Here's a more local effort at energy efficiency - an effort that has not gone over well - in Ohio, a utility called FirstEnergy Corporation wants to send its customers a pair of energy-efficient bulbs and then charge nearly three times what it spent for them.

From member station WKSU, Karen Schaefer reports.

KAREN SCHAEFER: Like most Ohio customers, suburban Akron resident Bob McKown only heard about FirstEnergy's light bulb program a couple of weeks ago.

Mr. BOB MCKOWN: Oh, outrageous. I mean, 21 bucks for two bulbs. I mean, plus, you don't have no choice in the matter. I mean, they're cramming it down your throat.

SCHAEFER: Standing outside a Home Depot store in Akron, where FirstEnergy is headquartered, McKown says he already uses energy-efficient compact fluorescent light bulbs.

Mr. MCKOWN: I got them on sale. I think it was here. There was, like, five of them for $10 or something. So, you know, no.

SCHAEFER: McKown is one of thousands of FirstEnergy customers who protested the company's strategy to make customers pay for saving energy. Ohio Governor Ted Strickland quickly asked state regulators to put the program on hold. FirstEnergy spokeswoman Ellen Raines says the utility was taken by surprise.

Ms. ELLEN RAINES (Spokeswoman, FirstEnergy): We certainly didn't anticipate the level of reaction that we got from customers. We certainly expected that people would wonder why we were delivering light bulbs to their homes.

SCHAEFER: Raines says the program was designed to help FirstEnergy meet Ohio's new law requiring utilities to help customers be more energy efficient. But customers like McKown didn't expect to be charged more than $20 for a couple of light bulbs they didn't ask for, when they can buy 10 such bulbs for that same money. Raines says the utility is also charging customers for some of the electricity they save, something it's allowed to do to recoup lost revenue. She says, in the long run customers would save money.

Ms. RAINES: Over the life of the bulb, they would save about $60. So we were hopeful that customers would see this as a good change that they would be saving $60, and the cost would be collected over a lengthy period of time.

SCHAEFER: Other utilities in Ohio and across the country are also trying to help customers reduce their energy use. But here's the twist. As utilities are asked to cut output, customers are asked to pay more. Neal Elliott with the Washington-based American Council for an Energy Efficient Economy says most companies offer coupons or rebates for light bulbs, which keeps costs lower for consumers. He says FirstEnergy is trying to meet its mandates by making the bulbs mandatory and expensive.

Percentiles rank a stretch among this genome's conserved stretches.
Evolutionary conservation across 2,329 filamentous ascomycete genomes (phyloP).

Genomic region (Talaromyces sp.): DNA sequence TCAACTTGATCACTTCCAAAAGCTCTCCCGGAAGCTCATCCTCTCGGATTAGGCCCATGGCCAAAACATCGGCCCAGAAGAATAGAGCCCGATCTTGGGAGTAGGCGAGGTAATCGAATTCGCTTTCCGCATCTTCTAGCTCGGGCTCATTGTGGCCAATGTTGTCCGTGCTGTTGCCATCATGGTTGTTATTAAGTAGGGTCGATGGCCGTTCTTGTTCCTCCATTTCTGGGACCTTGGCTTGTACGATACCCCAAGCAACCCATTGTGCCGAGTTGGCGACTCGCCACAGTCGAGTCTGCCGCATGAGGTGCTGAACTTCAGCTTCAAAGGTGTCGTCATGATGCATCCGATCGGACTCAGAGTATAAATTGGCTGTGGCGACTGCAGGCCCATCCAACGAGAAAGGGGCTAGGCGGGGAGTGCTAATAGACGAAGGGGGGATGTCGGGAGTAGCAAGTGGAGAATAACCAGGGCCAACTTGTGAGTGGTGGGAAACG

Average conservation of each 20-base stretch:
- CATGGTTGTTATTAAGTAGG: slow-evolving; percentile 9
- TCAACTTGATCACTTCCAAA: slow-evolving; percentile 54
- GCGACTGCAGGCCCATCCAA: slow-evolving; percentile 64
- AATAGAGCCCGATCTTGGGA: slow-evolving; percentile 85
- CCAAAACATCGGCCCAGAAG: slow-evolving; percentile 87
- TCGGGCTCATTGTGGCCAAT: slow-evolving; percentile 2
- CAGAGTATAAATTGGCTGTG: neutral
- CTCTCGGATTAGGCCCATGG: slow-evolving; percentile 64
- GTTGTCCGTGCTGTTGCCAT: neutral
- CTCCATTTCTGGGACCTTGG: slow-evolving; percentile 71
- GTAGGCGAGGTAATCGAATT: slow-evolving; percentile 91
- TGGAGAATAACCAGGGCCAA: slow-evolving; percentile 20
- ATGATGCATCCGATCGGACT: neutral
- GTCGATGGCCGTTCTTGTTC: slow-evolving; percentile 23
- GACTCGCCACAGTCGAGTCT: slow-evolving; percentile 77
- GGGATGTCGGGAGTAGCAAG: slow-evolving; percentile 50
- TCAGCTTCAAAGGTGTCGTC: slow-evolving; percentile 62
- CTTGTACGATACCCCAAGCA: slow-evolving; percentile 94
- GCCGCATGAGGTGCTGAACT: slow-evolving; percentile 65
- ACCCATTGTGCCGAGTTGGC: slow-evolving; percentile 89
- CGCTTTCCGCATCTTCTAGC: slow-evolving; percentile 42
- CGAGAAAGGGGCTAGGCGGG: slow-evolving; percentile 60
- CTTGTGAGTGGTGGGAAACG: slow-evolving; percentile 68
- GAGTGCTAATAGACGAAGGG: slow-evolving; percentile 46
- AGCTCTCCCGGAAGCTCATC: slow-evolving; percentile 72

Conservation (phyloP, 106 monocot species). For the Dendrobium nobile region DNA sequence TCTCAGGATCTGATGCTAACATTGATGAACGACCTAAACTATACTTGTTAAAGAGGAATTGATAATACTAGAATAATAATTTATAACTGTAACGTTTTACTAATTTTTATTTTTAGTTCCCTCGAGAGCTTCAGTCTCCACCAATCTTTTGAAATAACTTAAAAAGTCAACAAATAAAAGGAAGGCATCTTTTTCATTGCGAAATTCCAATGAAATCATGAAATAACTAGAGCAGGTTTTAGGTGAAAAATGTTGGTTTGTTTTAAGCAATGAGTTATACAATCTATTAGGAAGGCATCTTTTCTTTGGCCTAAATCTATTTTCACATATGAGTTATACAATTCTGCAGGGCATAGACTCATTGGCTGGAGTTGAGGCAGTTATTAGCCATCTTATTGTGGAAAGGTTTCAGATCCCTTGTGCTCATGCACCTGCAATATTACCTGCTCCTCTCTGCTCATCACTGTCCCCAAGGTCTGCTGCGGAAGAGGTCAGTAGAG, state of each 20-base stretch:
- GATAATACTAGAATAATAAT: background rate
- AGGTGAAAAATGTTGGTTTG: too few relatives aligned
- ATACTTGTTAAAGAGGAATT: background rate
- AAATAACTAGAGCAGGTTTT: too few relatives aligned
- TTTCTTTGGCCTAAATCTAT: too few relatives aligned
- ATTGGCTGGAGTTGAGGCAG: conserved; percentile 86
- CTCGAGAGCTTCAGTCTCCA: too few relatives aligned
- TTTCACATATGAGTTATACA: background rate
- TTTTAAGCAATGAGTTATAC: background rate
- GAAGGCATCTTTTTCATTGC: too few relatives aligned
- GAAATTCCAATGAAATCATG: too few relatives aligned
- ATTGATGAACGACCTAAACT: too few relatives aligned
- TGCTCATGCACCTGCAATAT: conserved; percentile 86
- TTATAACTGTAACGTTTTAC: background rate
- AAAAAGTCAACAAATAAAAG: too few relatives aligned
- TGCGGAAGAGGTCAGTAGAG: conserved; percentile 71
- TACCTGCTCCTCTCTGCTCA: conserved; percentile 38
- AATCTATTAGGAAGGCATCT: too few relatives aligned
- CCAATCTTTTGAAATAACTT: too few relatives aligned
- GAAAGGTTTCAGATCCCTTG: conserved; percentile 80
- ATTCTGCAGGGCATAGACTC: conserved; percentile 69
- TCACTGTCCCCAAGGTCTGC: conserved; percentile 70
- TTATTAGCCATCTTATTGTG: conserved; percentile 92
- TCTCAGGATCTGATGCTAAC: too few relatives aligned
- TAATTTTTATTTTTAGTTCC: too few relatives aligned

Mr. NEAL ELLIOTT (American Council for an Energy Efficient Economy): They weren't serious about planning. They had to rush the program. And they got a program that was not well thought out, either from the programmatic design perspective or from the public relations perspective. And they ended up with a black eye.

SCHAEFER: It's not the first time. Six years ago, FirstEnergy was charged with contributing to the biggest blackout in U.S. history. The company will have a chance to defend its light bulb program at a public hearing later this month. That's when it could be decided whether shareholders or ratepayers will end up swallowing the $10 million the utility has already spent on the bulbs.

For NPR News, I'm Karen Schaefer in Kent, Ohio.

Copyright © 2009 NPR. All rights reserved. Visit our website terms of use and permissions pages at www.npr.org for further information.

NPR transcripts are created on a rush deadline by a contractor for NPR, and accuracy and availability may vary. This text may not be in its final form and may be updated or revised in the future. Please be aware that the authoritative record of NPR’s programming is the audio.



Please keep your community civil. All comments must follow the NPR.org Community rules and terms of use, and will be moderated prior to posting. NPR reserves the right to use the comments we receive, in whole or in part, and to use the commenter's name and location, in any medium. See also the Terms of Use, Privacy Policy and Community FAQ.